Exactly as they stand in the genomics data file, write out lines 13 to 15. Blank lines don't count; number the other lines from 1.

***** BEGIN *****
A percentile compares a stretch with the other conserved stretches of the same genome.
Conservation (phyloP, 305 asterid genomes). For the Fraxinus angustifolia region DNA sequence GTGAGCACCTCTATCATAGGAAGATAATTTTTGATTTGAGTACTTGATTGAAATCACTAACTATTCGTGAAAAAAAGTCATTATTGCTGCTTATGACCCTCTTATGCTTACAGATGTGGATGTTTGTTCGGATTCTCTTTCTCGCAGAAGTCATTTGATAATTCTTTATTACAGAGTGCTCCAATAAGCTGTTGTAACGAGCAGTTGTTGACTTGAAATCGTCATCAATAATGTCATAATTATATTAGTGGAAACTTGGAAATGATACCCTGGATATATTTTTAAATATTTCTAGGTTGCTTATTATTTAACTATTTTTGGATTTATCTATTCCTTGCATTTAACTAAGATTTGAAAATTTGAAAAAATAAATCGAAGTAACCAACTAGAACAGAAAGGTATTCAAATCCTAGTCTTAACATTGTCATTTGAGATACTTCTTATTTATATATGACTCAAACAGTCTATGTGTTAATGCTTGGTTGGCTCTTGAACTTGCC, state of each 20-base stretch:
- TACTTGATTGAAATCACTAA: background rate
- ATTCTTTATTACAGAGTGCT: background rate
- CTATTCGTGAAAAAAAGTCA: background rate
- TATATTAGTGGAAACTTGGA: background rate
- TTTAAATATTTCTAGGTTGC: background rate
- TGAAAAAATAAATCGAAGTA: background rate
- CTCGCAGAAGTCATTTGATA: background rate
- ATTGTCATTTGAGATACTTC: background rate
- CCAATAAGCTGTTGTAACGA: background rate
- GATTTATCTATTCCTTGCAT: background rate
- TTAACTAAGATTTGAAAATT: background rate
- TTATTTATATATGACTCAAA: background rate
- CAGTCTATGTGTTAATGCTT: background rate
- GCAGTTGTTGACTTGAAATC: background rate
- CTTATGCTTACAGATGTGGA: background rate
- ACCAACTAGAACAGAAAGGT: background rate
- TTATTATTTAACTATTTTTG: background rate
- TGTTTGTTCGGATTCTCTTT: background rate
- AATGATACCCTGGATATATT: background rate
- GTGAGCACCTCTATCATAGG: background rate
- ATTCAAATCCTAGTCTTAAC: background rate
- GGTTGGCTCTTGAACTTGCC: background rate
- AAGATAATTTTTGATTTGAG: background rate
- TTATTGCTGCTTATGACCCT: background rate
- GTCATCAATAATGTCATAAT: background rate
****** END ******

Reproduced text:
- TTAACTAAGATTTGAAAATT: background rate
- TTATTTATATATGACTCAAA: background rate
- CAGTCTATGTGTTAATGCTT: background rate